The Leichtman Research Group recently conducted a phone survey that showed 18 percent of HDTV owners think they're watching high-definition shows, when, in fact, they're viewing standard-definition programming.
I'm not sure exactly what questions LRG asked and how it arrived at that 18 percent figure, but I can tell you that I spent part of my New Year's Eve this year confronting and rectifying a non-HD situation just in time to see the ball drop in Times Square in HD.
This is not the first HDTV I've rescued from the standard-def dungeon. It's happened a few other times in the last couple of years. The conversation usually starts like this (and usually involves a large-screen LCD or plasma for which someone paid a fair chunk of change):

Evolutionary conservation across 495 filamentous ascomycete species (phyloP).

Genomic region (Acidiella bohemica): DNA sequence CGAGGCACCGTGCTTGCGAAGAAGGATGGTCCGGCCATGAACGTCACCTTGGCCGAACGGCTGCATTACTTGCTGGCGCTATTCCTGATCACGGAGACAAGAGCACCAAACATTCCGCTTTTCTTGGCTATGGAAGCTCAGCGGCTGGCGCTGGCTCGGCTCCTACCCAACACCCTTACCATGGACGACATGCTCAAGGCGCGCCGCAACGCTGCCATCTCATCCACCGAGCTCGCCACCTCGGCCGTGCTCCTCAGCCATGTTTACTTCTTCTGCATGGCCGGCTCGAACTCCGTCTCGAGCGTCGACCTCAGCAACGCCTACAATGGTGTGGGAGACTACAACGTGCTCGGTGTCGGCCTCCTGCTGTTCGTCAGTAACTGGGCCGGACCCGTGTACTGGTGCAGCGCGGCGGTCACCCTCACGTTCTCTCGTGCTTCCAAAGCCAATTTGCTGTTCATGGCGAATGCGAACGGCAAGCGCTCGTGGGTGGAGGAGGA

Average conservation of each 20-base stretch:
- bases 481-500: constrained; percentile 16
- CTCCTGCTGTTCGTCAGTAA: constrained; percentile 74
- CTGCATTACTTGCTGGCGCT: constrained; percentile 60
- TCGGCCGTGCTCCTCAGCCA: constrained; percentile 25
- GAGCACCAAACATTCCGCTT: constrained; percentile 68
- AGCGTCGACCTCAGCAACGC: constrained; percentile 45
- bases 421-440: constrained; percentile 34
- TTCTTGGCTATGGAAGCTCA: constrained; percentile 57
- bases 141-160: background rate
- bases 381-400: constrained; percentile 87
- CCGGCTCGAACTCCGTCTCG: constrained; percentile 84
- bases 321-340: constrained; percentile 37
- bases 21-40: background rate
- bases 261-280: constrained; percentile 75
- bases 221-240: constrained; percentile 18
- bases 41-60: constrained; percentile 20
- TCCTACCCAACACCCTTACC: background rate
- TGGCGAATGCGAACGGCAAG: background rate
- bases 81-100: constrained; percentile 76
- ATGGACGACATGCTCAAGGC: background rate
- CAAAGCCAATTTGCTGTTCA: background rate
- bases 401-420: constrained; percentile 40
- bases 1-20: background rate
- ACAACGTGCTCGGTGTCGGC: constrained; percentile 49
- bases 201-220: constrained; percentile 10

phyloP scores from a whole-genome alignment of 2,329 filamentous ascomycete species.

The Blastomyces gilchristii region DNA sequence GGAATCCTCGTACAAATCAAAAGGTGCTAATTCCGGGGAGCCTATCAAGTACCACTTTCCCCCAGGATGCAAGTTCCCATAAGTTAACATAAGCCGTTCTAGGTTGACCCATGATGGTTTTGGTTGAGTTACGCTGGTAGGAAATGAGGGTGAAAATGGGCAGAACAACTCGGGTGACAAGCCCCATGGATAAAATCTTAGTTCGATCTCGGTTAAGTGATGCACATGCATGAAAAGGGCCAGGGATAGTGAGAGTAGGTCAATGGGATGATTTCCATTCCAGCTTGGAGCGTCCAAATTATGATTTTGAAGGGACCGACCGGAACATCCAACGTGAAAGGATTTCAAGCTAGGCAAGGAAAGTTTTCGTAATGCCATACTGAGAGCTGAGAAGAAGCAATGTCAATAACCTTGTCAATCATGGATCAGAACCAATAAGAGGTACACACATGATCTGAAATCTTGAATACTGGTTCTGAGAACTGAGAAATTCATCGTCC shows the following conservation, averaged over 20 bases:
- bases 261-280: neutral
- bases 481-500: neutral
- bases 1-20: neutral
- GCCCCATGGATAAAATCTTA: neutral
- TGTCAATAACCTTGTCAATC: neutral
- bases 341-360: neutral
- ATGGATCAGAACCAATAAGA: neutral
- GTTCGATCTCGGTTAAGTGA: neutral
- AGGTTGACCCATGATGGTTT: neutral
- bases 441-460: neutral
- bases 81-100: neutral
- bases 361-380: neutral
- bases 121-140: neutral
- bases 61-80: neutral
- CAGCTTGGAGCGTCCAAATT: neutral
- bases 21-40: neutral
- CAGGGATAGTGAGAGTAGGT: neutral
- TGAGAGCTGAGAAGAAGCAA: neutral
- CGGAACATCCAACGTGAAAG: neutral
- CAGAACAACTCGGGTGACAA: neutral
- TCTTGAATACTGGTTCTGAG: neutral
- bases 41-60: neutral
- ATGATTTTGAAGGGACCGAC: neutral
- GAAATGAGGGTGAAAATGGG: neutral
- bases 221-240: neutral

"Dude, what do you think? Pretty good, huh? I got the one you guys (CNET) recommended."
I look at the TV and there seems to be something a little off about it. I move closer and say:
"You have HD?"
"Yeah," he replies, pointing to the cable box sitting underneath the TV.
I tell him to turn it to an HD channel. Something in the 700s (the HD channels for Time Warner Cable in New York are all in the 700s).
"I have it on an HD channel."
For good measure, I have him turn to 702, CBS HD. (Now that we're owned by CBS, I always tell people to go to CBS HD first. Naturally.)
"Dude," I say, "you're not watching HDTV."
"No, you are not."